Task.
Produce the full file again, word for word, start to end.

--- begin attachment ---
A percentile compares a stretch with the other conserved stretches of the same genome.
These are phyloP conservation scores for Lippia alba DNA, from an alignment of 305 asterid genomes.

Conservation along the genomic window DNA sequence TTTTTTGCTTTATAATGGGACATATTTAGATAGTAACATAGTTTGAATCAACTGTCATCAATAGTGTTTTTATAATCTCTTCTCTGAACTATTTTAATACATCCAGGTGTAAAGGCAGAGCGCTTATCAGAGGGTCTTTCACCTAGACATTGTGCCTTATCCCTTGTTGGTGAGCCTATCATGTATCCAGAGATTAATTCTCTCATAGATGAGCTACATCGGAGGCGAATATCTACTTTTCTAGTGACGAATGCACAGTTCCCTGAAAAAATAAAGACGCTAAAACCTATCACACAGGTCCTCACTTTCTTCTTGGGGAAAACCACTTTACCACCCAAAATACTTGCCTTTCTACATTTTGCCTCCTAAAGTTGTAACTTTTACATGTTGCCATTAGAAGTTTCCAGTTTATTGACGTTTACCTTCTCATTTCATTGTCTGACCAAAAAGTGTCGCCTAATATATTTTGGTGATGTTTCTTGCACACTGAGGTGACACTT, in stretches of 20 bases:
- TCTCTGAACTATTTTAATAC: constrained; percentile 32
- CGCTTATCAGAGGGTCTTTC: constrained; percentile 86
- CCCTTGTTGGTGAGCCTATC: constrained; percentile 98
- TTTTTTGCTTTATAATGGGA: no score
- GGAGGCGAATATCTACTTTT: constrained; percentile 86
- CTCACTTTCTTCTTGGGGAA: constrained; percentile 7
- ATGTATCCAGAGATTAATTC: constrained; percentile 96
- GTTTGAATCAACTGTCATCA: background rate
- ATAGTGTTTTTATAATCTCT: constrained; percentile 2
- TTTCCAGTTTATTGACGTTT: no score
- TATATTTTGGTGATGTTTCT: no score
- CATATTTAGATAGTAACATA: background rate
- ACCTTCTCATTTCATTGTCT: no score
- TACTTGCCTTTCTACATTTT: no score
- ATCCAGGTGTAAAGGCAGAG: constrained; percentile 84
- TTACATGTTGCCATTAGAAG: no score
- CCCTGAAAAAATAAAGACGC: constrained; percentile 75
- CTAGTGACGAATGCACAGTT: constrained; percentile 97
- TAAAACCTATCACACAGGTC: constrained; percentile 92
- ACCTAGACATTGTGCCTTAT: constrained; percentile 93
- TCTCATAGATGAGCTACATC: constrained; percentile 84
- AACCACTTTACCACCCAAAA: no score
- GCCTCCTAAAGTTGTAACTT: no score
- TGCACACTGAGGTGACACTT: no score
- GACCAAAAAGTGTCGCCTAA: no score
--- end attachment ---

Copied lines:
A percentile compares a stretch with the other conserved stretches of the same genome.
These are phyloP conservation scores for Lippia alba DNA, from an alignment of 305 asterid genomes.

Conservation along the genomic window DNA sequence TTTTTTGCTTTATAATGGGACATATTTAGATAGTAACATAGTTTGAATCAACTGTCATCAATAGTGTTTTTATAATCTCTTCTCTGAACTATTTTAATACATCCAGGTGTAAAGGCAGAGCGCTTATCAGAGGGTCTTTCACCTAGACATTGTGCCTTATCCCTTGTTGGTGAGCCTATCATGTATCCAGAGATTAATTCTCTCATAGATGAGCTACATCGGAGGCGAATATCTACTTTTCTAGTGACGAATGCACAGTTCCCTGAAAAAATAAAGACGCTAAAACCTATCACACAGGTCCTCACTTTCTTCTTGGGGAAAACCACTTTACCACCCAAAATACTTGCCTTTCTACATTTTGCCTCCTAAAGTTGTAACTTTTACATGTTGCCATTAGAAGTTTCCAGTTTATTGACGTTTACCTTCTCATTTCATTGTCTGACCAAAAAGTGTCGCCTAATATATTTTGGTGATGTTTCTTGCACACTGAGGTGACACTT, in stretches of 20 bases:
- TCTCTGAACTATTTTAATAC: constrained; percentile 32
- CGCTTATCAGAGGGTCTTTC: constrained; percentile 86
- CCCTTGTTGGTGAGCCTATC: constrained; percentile 98
- TTTTTTGCTTTATAATGGGA: no score
- GGAGGCGAATATCTACTTTT: constrained; percentile 86
- CTCACTTTCTTCTTGGGGAA: constrained; percentile 7
- ATGTATCCAGAGATTAATTC: constrained; percentile 96
- GTTTGAATCAACTGTCATCA: background rate
- ATAGTGTTTTTATAATCTCT: constrained; percentile 2
- TTTCCAGTTTATTGACGTTT: no score
- TATATTTTGGTGATGTTTCT: no score
- CATATTTAGATAGTAACATA: background rate
- ACCTTCTCATTTCATTGTCT: no score
- TACTTGCCTTTCTACATTTT: no score
- ATCCAGGTGTAAAGGCAGAG: constrained; percentile 84
- TTACATGTTGCCATTAGAAG: no score
- CCCTGAAAAAATAAAGACGC: constrained; percentile 75
- CTAGTGACGAATGCACAGTT: constrained; percentile 97
- TAAAACCTATCACACAGGTC: constrained; percentile 92
- ACCTAGACATTGTGCCTTAT: constrained; percentile 93
- TCTCATAGATGAGCTACATC: constrained; percentile 84
- AACCACTTTACCACCCAAAA: no score
- GCCTCCTAAAGTTGTAACTT: no score
- TGCACACTGAGGTGACACTT: no score
- GACCAAAAAGTGTCGCCTAA: no score